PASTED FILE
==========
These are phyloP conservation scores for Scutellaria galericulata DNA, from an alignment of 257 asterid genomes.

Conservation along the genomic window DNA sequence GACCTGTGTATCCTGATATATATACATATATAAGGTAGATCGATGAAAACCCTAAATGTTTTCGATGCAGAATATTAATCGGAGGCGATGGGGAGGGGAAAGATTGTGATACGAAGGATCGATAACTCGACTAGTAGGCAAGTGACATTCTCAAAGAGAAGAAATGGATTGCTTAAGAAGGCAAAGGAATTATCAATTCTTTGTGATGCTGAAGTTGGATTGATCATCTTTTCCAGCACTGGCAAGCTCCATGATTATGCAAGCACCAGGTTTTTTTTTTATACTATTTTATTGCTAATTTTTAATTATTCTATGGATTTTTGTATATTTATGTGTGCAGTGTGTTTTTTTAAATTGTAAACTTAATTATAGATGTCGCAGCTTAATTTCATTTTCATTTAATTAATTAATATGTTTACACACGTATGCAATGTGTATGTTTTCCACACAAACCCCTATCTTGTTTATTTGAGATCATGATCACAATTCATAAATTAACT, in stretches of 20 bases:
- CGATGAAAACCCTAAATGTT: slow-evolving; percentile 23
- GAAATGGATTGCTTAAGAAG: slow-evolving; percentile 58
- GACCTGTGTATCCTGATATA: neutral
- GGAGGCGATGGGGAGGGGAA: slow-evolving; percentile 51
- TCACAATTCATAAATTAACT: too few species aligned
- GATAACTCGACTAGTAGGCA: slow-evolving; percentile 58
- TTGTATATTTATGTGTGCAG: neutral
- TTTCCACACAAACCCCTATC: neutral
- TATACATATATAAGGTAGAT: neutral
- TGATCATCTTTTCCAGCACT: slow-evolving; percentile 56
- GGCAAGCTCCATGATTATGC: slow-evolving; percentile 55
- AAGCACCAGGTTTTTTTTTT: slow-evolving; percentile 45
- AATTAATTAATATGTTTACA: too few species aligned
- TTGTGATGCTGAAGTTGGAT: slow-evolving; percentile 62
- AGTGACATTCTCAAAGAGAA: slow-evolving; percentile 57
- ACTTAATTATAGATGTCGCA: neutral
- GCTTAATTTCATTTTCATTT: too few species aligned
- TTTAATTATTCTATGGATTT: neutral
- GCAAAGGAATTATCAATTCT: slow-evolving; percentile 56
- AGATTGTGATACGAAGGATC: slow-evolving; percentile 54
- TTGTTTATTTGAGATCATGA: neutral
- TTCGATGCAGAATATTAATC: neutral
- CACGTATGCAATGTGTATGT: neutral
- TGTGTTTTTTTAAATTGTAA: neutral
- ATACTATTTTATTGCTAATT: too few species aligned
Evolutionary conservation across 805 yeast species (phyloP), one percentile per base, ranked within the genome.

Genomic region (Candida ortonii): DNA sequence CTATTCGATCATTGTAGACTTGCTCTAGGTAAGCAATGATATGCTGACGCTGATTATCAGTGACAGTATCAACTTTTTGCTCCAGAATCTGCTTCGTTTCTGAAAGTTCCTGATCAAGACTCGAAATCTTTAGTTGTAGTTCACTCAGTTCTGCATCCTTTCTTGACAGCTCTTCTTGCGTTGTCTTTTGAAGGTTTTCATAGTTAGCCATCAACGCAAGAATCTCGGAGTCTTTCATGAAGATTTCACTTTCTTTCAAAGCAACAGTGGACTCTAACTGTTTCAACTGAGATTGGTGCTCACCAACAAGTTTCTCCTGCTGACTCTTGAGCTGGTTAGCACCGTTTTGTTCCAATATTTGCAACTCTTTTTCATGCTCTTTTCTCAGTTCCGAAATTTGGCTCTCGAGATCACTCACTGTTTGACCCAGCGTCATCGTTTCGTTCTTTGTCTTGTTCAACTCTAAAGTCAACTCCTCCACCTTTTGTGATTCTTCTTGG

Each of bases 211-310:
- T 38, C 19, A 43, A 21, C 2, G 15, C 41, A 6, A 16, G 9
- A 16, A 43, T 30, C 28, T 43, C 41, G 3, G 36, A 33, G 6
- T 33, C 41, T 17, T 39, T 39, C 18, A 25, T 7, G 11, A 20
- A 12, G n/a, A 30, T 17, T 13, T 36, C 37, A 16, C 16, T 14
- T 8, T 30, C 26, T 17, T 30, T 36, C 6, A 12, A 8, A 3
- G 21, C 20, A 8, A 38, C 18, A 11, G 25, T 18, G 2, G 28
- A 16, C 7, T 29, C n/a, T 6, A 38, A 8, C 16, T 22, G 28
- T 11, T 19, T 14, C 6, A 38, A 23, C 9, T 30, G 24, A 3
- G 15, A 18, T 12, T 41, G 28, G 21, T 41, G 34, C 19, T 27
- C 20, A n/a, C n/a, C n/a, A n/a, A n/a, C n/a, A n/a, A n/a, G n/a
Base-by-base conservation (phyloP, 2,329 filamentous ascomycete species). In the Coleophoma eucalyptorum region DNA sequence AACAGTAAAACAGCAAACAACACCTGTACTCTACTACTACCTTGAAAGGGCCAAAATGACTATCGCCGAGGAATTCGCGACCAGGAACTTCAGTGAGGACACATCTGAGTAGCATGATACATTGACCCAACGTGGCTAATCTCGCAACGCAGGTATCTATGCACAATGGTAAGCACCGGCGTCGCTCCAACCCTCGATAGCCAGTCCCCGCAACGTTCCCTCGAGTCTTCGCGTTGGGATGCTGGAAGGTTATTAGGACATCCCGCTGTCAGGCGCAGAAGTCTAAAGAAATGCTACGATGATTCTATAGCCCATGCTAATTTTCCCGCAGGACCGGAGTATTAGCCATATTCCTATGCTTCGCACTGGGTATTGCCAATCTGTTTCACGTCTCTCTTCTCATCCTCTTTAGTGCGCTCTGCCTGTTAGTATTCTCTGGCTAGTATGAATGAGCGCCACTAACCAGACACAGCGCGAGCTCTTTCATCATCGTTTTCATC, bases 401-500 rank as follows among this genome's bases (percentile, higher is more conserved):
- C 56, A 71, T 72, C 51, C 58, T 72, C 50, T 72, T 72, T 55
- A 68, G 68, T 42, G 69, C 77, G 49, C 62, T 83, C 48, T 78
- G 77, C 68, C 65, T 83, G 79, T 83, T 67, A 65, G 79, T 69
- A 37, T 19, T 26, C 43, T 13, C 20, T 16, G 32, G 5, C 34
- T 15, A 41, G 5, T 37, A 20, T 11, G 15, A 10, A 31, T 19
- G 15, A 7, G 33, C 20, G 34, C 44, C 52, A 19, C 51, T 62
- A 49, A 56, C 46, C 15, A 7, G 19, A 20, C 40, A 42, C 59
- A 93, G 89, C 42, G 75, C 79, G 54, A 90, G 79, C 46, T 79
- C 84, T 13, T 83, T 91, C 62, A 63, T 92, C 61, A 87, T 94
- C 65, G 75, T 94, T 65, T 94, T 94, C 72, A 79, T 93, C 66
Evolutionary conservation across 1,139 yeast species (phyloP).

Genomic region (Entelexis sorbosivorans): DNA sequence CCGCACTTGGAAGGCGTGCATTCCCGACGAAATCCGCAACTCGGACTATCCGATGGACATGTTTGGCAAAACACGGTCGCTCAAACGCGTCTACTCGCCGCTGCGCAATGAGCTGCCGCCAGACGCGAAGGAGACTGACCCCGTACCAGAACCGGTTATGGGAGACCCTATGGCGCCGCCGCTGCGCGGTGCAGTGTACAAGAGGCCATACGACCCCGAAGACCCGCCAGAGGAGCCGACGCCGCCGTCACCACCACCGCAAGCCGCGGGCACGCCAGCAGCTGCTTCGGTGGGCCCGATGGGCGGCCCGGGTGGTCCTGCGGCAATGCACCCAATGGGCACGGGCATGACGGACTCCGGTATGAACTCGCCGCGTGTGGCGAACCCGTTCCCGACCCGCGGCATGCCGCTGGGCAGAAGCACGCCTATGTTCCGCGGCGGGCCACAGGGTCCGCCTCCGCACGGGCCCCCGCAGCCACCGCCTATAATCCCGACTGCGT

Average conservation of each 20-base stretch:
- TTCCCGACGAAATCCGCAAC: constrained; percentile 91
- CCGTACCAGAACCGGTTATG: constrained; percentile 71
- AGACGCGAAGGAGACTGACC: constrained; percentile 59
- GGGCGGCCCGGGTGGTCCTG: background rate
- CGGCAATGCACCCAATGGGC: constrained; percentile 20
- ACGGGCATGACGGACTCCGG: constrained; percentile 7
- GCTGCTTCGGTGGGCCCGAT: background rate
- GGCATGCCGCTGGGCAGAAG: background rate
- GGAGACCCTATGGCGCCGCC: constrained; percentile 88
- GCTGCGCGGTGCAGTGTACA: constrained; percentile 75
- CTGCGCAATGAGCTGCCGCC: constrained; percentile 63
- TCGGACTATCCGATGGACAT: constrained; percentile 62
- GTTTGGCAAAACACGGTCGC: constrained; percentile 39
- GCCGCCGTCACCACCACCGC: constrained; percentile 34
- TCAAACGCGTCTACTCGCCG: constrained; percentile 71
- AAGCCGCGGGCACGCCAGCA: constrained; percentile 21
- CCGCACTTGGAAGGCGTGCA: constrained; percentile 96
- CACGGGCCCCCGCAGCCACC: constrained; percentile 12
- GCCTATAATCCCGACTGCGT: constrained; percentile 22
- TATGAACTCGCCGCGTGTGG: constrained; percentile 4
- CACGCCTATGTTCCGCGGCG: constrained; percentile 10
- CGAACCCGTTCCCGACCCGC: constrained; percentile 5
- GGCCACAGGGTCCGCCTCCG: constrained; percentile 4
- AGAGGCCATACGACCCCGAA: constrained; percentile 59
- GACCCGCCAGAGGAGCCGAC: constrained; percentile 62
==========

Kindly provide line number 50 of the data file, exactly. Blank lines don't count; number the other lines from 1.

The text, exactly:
- C 84, T 13, T 83, T 91, C 62, A 63, T 92, C 61, A 87, T 94